This year we were at a super location – in front of “The Calling”, Mark di Suvero’s sculpture near the Milwaukee Art Museum. As you can see from the photo above, “The Calling” looks like a giant jack, so we were particularly pleased!
We have a pretty sweet access control system at the space. Former President Royce Pipkins put it together for us and it controls all the exterior doors at the space. One problem we have with it right now is that we have to log into a linux machine and tail the log to see interesting info about how many makers are badging in and when.
Well, we used to have that problem, anyway.
I spent some time today with the lovely (if a bit limited) Cosm api. You may know Cosm by its former name, Pachube. I wrote a simple python script to parse out interesting, anonymous data from our access server logs and send it up to Cosm as a new feed, called Milwaukee Makerspace Access Control System with four data streams:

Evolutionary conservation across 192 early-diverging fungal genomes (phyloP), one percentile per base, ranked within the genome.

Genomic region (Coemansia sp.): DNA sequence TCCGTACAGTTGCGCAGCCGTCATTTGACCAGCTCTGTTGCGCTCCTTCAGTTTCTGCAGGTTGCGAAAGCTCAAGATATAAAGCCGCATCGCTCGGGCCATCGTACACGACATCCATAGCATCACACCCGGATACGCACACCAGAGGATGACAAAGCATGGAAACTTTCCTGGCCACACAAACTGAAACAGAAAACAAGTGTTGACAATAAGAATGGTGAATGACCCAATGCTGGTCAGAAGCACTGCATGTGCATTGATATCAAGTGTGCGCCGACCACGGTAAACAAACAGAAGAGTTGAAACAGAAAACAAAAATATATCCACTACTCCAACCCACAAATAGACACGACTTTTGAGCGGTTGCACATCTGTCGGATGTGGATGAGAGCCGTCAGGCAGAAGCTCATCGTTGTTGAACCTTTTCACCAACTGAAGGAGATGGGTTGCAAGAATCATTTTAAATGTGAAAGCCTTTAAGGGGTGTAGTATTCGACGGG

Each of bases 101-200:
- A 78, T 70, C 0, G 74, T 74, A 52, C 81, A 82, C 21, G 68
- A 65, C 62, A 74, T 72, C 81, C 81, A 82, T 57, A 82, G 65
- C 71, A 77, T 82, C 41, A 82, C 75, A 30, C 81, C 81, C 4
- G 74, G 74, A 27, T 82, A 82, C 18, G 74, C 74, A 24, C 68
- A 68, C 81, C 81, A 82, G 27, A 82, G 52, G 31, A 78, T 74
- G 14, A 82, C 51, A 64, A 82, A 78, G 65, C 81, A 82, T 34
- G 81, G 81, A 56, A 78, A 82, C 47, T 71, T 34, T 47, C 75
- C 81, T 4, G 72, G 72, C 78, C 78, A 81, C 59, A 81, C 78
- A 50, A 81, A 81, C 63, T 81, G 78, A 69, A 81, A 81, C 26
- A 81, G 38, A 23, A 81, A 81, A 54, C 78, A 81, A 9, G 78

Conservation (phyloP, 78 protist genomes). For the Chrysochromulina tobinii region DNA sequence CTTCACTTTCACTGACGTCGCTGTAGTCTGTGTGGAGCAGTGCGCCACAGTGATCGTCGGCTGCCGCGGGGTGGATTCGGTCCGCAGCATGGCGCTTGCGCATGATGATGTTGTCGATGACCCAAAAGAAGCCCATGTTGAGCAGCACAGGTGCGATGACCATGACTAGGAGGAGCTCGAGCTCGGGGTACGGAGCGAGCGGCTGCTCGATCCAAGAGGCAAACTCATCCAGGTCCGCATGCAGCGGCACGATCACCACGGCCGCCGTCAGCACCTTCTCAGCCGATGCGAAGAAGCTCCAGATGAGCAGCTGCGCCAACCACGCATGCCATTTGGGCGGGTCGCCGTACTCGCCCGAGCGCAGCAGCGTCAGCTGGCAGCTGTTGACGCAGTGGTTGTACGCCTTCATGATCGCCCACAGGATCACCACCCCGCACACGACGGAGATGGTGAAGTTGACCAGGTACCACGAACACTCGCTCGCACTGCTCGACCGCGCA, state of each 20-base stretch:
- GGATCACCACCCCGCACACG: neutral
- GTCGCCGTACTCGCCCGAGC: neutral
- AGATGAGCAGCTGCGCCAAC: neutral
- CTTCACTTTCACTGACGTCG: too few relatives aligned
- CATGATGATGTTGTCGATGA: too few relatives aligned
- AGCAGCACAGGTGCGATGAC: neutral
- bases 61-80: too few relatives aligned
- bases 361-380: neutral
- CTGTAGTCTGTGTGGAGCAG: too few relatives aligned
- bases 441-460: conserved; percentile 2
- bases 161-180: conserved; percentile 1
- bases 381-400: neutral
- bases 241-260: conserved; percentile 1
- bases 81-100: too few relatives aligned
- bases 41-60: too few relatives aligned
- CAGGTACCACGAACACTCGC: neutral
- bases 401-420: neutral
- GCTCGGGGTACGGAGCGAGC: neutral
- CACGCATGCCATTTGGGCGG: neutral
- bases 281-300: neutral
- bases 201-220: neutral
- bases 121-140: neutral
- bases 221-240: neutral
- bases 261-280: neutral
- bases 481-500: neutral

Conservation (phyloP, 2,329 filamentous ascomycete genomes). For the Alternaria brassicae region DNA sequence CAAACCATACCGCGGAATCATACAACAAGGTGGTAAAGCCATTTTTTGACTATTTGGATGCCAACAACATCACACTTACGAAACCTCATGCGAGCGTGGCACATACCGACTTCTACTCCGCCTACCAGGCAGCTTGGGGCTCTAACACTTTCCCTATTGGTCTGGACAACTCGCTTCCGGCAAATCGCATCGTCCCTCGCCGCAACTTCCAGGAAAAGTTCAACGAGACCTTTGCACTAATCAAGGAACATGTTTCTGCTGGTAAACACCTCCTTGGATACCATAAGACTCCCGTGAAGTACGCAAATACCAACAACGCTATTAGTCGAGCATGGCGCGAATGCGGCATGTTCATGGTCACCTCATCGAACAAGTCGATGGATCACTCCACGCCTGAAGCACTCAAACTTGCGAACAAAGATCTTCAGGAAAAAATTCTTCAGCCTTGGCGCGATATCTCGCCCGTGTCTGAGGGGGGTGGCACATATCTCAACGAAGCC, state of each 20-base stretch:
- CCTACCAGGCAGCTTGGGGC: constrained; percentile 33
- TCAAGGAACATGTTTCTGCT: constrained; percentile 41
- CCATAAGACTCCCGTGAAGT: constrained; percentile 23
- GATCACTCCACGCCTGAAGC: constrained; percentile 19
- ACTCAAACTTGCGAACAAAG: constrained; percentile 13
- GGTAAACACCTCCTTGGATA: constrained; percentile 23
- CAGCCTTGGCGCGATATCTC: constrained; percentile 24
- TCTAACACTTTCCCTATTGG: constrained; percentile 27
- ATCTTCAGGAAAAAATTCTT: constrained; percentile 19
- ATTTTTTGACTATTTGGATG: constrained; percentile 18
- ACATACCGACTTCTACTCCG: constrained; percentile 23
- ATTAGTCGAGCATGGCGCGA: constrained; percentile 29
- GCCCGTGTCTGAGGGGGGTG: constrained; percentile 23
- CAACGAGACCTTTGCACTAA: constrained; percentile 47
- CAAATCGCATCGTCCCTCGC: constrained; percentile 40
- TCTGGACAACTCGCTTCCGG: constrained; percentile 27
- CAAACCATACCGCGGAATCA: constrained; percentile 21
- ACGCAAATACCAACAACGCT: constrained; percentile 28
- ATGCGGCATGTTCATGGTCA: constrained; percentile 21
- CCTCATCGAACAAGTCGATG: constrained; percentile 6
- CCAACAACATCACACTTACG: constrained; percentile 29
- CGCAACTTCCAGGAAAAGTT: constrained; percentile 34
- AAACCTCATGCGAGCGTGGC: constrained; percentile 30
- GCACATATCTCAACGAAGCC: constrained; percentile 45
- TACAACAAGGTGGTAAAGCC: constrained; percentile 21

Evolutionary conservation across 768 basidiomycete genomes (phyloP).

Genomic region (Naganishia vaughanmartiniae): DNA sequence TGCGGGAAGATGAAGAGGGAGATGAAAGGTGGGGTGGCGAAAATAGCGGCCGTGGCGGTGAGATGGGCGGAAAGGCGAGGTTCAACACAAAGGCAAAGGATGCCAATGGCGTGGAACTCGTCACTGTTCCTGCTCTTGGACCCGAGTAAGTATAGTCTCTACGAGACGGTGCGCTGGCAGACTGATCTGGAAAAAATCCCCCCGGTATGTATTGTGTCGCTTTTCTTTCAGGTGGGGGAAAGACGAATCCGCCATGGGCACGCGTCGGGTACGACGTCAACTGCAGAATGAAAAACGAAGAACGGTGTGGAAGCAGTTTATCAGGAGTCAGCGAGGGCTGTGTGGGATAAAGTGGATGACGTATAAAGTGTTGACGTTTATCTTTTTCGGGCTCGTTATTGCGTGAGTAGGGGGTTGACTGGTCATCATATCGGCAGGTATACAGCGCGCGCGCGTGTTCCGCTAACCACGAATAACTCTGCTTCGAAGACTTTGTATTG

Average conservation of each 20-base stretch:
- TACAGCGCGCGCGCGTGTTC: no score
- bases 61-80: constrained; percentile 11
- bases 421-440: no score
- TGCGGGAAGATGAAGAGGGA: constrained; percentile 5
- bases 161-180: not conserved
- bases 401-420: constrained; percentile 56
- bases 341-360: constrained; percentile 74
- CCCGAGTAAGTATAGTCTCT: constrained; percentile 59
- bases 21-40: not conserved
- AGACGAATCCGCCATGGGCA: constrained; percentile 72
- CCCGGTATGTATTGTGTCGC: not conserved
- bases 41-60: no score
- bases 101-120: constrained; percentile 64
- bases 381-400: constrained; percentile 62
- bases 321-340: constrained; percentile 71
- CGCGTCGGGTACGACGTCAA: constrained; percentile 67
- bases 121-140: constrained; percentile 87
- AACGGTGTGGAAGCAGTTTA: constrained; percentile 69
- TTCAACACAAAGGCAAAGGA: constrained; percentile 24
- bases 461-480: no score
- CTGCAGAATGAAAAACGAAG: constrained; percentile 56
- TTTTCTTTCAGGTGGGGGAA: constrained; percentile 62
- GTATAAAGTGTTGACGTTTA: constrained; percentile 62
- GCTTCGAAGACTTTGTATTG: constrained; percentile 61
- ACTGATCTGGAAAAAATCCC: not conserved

Number of Unique Makers Accessing the space in a day
Number of Unique Makers Accessing the space in an hour
Total number of badge-ins per day
Number of Access Denied messages per day
Cosm made it easy to graph the data and to send up new data points, but is limited to a gauge-style timeseries. I can’t submit raw data events and use Cosm to aggregate them up by date or hour, so i had to do that in my local python code. Their REST API is very simple, clean and well documented, though, which makes up for the limitations a bit. They provide a graph-builder, but i didn’t like the way the graphs looked so i pulled the JSON data in and used the Google Chart Tools to produce some pretty graphs like this one:
We’re looking at doing some more fun stuff with the logs from the access control system at the space, like displaying the names of the members who have most recently badged in, making sounds when someone badges in or a key is denied. I’m sure whatever we come up with will be noisy and large.